Etymology: Middle English tuken to mistreat, finish (cloth) by stretching and beating, tuck, from Old English tūcian to mistreat; akin to Old High German zuhhen to jerk, Old English togian to pull — more at tow
Date: 14th century
a. to pull up into a fold
b. to make a tuck in
2. to put into a snug often concealing or isolating place <a cottage tucked away in the hill> 3. a. to push in the loose end of so as to hold tightly <tuck in your shirt> b. to cover by tucking in bedclothes — usually used with in 4. eat — usually used with away or in <tucked away a big lunch> 5. to put into a tuck position intransitive verb 1. to draw together into tucks or folds 2. to eat or drink heartily — usually used with into <tucked into their beer and pretzels> 3. to fit snugly II. noun Date: 1532 1. a fold stitched into cloth to shorten, decorate, or control fullness 2. the part of a vessel where the ends of the lower planks meet under the stern 3. a. an act or instance of tucking b. something tucked or to be tucked in 4. a. a body position (as in diving) in which the knees are bent, the thighs drawn tightly to the chest, and the hands clasped around the shins b. a skiing position in which the skier squats forward and holds the ski poles under the arms and parallel to the ground 5. a cosmetic surgical operation for the removal of excess skin or fat from a body part <a tummy tuck> III. noun Etymology: Middle English (Scots) tuicke beat, stroke Date: 15th century a sound of or as if of a drumbeat IV. noun Etymology: Middle French estoc, from Old French, sword point, from estochier to strike with the sword tip, thrust, of Germanic origin; akin to Middle Dutch stoken to thrust, poke — more at stoke Date: 1508 archaic rapier V. noun Etymology: probably from 2tuck Date: 1878 vigor, energy <seemed to kind of take the tuck all out of me — Mark Twain>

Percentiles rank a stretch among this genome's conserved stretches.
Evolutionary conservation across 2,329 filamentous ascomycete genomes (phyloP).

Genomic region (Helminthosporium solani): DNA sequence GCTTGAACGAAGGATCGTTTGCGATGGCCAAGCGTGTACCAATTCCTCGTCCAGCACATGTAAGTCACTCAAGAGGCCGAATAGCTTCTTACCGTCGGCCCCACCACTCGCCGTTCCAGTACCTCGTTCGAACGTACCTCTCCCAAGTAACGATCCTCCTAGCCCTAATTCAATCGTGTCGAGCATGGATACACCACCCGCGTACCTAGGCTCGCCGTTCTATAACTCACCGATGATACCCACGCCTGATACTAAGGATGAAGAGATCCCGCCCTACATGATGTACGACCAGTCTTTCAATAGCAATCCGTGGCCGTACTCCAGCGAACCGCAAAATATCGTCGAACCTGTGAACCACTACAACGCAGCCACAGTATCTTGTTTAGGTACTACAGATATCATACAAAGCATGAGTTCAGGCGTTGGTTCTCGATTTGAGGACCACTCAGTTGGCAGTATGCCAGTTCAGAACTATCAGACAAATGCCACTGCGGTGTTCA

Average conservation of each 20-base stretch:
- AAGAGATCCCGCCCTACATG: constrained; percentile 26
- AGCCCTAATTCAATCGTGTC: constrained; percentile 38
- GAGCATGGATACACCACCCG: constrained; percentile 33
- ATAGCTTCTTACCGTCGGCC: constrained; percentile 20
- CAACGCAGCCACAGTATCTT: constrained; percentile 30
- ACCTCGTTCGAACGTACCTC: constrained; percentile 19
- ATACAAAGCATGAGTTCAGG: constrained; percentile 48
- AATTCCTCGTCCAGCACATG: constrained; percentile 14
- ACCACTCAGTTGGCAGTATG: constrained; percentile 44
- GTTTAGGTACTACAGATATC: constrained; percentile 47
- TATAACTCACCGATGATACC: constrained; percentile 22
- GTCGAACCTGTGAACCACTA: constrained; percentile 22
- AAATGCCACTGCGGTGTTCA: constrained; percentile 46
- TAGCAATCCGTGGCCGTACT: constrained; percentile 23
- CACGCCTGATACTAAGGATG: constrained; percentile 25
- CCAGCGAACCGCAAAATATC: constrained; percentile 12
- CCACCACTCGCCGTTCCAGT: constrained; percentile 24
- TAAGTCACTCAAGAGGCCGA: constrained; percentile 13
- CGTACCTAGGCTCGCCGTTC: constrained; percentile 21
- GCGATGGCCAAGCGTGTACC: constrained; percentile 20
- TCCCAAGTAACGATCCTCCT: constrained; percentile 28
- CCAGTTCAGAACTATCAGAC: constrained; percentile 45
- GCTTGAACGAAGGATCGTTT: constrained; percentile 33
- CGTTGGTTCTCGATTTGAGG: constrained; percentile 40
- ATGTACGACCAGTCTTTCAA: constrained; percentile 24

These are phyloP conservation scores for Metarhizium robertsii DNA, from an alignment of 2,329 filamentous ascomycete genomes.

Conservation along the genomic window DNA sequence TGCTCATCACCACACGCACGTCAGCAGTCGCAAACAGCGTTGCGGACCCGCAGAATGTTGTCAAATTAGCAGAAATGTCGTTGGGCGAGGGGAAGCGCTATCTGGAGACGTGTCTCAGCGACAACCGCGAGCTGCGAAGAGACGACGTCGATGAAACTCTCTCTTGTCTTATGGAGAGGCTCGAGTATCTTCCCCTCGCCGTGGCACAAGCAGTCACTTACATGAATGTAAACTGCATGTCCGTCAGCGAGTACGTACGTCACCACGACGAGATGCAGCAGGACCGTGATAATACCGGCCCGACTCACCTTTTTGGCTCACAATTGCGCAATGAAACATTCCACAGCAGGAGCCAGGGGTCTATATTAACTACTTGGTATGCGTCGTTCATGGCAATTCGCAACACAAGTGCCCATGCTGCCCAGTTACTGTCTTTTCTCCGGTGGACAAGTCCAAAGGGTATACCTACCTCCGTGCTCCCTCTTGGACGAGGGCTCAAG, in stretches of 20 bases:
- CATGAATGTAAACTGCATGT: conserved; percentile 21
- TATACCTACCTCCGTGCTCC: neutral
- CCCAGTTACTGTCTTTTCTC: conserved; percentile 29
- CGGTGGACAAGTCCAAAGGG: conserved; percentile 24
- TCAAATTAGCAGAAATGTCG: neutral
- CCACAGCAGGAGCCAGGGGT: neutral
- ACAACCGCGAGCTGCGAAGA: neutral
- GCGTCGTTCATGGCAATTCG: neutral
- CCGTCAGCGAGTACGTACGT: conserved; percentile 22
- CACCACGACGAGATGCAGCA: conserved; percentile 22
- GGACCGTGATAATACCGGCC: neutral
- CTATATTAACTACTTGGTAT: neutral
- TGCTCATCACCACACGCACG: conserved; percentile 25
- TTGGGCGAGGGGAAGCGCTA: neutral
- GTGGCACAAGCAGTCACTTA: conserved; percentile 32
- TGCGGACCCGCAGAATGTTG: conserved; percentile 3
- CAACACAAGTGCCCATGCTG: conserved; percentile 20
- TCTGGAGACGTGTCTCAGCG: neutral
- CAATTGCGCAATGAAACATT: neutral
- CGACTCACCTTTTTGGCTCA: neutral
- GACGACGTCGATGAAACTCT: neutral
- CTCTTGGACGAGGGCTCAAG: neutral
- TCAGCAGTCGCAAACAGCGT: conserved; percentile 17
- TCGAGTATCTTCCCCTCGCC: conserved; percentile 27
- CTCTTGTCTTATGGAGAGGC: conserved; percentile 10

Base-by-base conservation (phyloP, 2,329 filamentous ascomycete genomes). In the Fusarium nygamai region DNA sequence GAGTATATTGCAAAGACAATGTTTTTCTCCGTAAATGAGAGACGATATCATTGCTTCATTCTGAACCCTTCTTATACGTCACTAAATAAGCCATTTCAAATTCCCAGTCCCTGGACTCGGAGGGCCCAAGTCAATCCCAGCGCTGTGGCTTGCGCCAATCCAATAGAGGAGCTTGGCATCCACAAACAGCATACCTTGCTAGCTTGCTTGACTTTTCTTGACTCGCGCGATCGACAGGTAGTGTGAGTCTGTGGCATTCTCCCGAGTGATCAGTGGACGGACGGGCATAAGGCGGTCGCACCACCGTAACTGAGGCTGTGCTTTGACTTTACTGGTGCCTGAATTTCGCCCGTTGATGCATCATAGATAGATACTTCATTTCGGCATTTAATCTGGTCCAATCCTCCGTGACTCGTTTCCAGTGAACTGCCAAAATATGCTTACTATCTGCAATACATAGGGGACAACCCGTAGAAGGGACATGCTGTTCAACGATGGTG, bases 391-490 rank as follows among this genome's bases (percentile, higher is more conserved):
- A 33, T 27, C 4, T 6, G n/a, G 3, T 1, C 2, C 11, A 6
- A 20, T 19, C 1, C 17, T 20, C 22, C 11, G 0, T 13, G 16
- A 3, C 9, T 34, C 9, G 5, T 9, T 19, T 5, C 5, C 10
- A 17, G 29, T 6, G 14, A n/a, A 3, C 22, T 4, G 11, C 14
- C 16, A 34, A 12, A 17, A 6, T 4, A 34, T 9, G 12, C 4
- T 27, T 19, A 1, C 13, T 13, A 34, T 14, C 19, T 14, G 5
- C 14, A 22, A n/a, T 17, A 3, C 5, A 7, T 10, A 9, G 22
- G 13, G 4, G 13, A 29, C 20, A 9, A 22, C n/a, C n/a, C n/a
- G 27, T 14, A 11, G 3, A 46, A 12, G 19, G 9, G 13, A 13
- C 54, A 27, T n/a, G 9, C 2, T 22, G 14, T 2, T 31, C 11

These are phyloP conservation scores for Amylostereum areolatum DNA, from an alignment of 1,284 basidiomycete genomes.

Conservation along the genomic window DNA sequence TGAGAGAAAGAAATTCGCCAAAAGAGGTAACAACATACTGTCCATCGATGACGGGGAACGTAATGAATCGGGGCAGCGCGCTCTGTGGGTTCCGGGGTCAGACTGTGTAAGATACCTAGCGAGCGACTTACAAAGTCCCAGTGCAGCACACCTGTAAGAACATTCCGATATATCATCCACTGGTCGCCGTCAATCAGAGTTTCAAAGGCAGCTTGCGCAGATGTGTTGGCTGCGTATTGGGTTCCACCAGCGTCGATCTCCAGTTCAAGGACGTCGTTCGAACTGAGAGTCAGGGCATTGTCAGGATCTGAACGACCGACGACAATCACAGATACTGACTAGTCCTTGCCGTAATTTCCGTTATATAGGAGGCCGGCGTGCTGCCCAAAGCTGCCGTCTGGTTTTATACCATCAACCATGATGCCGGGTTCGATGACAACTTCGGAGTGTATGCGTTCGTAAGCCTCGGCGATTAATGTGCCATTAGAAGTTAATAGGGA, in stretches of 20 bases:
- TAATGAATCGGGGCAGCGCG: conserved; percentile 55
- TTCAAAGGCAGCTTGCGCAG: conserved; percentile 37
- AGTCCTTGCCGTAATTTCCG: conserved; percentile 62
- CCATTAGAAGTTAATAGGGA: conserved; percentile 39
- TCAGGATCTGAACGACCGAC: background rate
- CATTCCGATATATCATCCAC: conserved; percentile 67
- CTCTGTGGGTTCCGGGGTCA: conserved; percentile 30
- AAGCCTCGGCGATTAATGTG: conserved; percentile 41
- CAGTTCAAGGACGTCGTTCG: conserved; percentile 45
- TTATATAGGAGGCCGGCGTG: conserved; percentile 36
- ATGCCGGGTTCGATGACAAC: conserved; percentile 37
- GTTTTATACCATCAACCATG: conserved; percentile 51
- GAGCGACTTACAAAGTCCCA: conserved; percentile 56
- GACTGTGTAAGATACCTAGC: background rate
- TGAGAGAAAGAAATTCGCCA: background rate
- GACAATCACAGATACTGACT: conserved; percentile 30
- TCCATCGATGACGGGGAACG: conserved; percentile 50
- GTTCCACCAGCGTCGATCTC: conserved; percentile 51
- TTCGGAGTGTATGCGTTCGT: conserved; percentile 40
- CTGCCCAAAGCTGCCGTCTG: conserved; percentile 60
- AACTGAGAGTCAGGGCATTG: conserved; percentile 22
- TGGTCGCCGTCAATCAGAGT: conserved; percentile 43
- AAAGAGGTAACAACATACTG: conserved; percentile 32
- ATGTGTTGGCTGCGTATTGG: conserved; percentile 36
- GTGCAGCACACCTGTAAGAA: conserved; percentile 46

New Collegiate Dictionary. 2001.